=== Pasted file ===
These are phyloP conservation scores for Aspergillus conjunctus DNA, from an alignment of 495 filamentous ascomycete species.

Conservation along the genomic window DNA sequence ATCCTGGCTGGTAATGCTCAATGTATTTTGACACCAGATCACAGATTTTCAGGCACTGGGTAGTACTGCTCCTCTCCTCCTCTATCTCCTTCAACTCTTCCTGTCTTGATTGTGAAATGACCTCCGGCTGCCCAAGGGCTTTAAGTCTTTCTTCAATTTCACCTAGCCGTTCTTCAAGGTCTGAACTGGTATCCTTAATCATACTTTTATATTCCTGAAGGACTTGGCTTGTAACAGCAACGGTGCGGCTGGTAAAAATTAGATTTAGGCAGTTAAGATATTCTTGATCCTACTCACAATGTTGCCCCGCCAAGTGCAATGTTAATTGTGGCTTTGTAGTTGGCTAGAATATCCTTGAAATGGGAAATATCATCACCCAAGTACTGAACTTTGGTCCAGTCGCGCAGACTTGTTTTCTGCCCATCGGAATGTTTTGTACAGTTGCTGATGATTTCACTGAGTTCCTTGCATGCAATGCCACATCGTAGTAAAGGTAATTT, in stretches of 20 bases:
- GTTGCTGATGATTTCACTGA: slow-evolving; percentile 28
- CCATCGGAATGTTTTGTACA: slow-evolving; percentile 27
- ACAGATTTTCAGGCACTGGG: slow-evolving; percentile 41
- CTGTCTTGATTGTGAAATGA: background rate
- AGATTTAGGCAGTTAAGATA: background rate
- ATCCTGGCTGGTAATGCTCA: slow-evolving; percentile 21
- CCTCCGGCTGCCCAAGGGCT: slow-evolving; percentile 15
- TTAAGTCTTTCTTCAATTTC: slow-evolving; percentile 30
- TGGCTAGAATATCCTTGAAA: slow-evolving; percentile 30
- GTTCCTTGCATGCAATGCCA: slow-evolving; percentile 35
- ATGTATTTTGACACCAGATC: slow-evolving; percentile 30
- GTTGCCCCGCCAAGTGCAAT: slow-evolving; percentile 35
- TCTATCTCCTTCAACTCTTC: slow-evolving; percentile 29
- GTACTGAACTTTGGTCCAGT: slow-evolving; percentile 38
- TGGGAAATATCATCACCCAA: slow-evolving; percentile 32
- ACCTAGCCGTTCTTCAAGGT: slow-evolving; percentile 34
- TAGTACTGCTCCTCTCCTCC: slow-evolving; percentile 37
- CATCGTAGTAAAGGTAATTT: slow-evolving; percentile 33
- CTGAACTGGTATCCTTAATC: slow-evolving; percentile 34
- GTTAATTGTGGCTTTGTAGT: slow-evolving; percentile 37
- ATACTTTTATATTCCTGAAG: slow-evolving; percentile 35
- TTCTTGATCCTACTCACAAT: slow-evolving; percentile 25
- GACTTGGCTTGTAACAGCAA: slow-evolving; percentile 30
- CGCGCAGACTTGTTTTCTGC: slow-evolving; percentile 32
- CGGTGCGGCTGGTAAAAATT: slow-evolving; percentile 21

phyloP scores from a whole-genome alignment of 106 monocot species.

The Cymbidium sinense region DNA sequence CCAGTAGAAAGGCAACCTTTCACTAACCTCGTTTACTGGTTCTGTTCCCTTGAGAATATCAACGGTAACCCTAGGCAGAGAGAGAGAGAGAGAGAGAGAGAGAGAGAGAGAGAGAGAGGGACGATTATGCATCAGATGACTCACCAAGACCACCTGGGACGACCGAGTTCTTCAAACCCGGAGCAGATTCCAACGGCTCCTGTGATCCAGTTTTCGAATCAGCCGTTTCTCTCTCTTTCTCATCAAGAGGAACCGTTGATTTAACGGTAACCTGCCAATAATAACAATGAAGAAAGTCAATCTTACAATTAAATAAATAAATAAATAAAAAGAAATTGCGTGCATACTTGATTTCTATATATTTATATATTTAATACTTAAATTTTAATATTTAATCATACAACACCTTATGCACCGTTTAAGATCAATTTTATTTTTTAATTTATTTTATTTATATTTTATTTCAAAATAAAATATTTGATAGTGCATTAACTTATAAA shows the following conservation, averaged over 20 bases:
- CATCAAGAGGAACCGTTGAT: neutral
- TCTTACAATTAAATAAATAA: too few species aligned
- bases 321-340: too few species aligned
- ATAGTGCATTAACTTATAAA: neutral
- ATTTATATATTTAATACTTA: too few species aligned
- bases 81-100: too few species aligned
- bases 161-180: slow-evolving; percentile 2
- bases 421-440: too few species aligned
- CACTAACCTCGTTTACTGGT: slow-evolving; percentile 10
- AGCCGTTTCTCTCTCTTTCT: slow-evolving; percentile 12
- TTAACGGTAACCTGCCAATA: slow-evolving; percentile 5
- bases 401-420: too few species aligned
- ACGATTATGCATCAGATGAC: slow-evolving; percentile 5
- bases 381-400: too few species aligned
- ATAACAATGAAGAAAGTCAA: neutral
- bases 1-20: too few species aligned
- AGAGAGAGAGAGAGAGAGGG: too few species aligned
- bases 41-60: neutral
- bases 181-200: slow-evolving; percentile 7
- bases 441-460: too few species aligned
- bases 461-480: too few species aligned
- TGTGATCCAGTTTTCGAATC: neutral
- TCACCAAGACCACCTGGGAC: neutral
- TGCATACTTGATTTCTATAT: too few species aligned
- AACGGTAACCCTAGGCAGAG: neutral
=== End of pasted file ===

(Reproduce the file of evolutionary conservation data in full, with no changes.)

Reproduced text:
These are phyloP conservation scores for Aspergillus conjunctus DNA, from an alignment of 495 filamentous ascomycete species.

Conservation along the genomic window DNA sequence ATCCTGGCTGGTAATGCTCAATGTATTTTGACACCAGATCACAGATTTTCAGGCACTGGGTAGTACTGCTCCTCTCCTCCTCTATCTCCTTCAACTCTTCCTGTCTTGATTGTGAAATGACCTCCGGCTGCCCAAGGGCTTTAAGTCTTTCTTCAATTTCACCTAGCCGTTCTTCAAGGTCTGAACTGGTATCCTTAATCATACTTTTATATTCCTGAAGGACTTGGCTTGTAACAGCAACGGTGCGGCTGGTAAAAATTAGATTTAGGCAGTTAAGATATTCTTGATCCTACTCACAATGTTGCCCCGCCAAGTGCAATGTTAATTGTGGCTTTGTAGTTGGCTAGAATATCCTTGAAATGGGAAATATCATCACCCAAGTACTGAACTTTGGTCCAGTCGCGCAGACTTGTTTTCTGCCCATCGGAATGTTTTGTACAGTTGCTGATGATTTCACTGAGTTCCTTGCATGCAATGCCACATCGTAGTAAAGGTAATTT, in stretches of 20 bases:
- GTTGCTGATGATTTCACTGA: slow-evolving; percentile 28
- CCATCGGAATGTTTTGTACA: slow-evolving; percentile 27
- ACAGATTTTCAGGCACTGGG: slow-evolving; percentile 41
- CTGTCTTGATTGTGAAATGA: background rate
- AGATTTAGGCAGTTAAGATA: background rate
- ATCCTGGCTGGTAATGCTCA: slow-evolving; percentile 21
- CCTCCGGCTGCCCAAGGGCT: slow-evolving; percentile 15
- TTAAGTCTTTCTTCAATTTC: slow-evolving; percentile 30
- TGGCTAGAATATCCTTGAAA: slow-evolving; percentile 30
- GTTCCTTGCATGCAATGCCA: slow-evolving; percentile 35
- ATGTATTTTGACACCAGATC: slow-evolving; percentile 30
- GTTGCCCCGCCAAGTGCAAT: slow-evolving; percentile 35
- TCTATCTCCTTCAACTCTTC: slow-evolving; percentile 29
- GTACTGAACTTTGGTCCAGT: slow-evolving; percentile 38
- TGGGAAATATCATCACCCAA: slow-evolving; percentile 32
- ACCTAGCCGTTCTTCAAGGT: slow-evolving; percentile 34
- TAGTACTGCTCCTCTCCTCC: slow-evolving; percentile 37
- CATCGTAGTAAAGGTAATTT: slow-evolving; percentile 33
- CTGAACTGGTATCCTTAATC: slow-evolving; percentile 34
- GTTAATTGTGGCTTTGTAGT: slow-evolving; percentile 37
- ATACTTTTATATTCCTGAAG: slow-evolving; percentile 35
- TTCTTGATCCTACTCACAAT: slow-evolving; percentile 25
- GACTTGGCTTGTAACAGCAA: slow-evolving; percentile 30
- CGCGCAGACTTGTTTTCTGC: slow-evolving; percentile 32
- CGGTGCGGCTGGTAAAAATT: slow-evolving; percentile 21

phyloP scores from a whole-genome alignment of 106 monocot species.

The Cymbidium sinense region DNA sequence CCAGTAGAAAGGCAACCTTTCACTAACCTCGTTTACTGGTTCTGTTCCCTTGAGAATATCAACGGTAACCCTAGGCAGAGAGAGAGAGAGAGAGAGAGAGAGAGAGAGAGAGAGAGAGGGACGATTATGCATCAGATGACTCACCAAGACCACCTGGGACGACCGAGTTCTTCAAACCCGGAGCAGATTCCAACGGCTCCTGTGATCCAGTTTTCGAATCAGCCGTTTCTCTCTCTTTCTCATCAAGAGGAACCGTTGATTTAACGGTAACCTGCCAATAATAACAATGAAGAAAGTCAATCTTACAATTAAATAAATAAATAAATAAAAAGAAATTGCGTGCATACTTGATTTCTATATATTTATATATTTAATACTTAAATTTTAATATTTAATCATACAACACCTTATGCACCGTTTAAGATCAATTTTATTTTTTAATTTATTTTATTTATATTTTATTTCAAAATAAAATATTTGATAGTGCATTAACTTATAAA shows the following conservation, averaged over 20 bases:
- CATCAAGAGGAACCGTTGAT: neutral
- TCTTACAATTAAATAAATAA: too few species aligned
- bases 321-340: too few species aligned
- ATAGTGCATTAACTTATAAA: neutral
- ATTTATATATTTAATACTTA: too few species aligned
- bases 81-100: too few species aligned
- bases 161-180: slow-evolving; percentile 2
- bases 421-440: too few species aligned
- CACTAACCTCGTTTACTGGT: slow-evolving; percentile 10
- AGCCGTTTCTCTCTCTTTCT: slow-evolving; percentile 12
- TTAACGGTAACCTGCCAATA: slow-evolving; percentile 5
- bases 401-420: too few species aligned
- ACGATTATGCATCAGATGAC: slow-evolving; percentile 5
- bases 381-400: too few species aligned
- ATAACAATGAAGAAAGTCAA: neutral
- bases 1-20: too few species aligned
- AGAGAGAGAGAGAGAGAGGG: too few species aligned
- bases 41-60: neutral
- bases 181-200: slow-evolving; percentile 7
- bases 441-460: too few species aligned
- bases 461-480: too few species aligned
- TGTGATCCAGTTTTCGAATC: neutral
- TCACCAAGACCACCTGGGAC: neutral
- TGCATACTTGATTTCTATAT: too few species aligned
- AACGGTAACCCTAGGCAGAG: neutral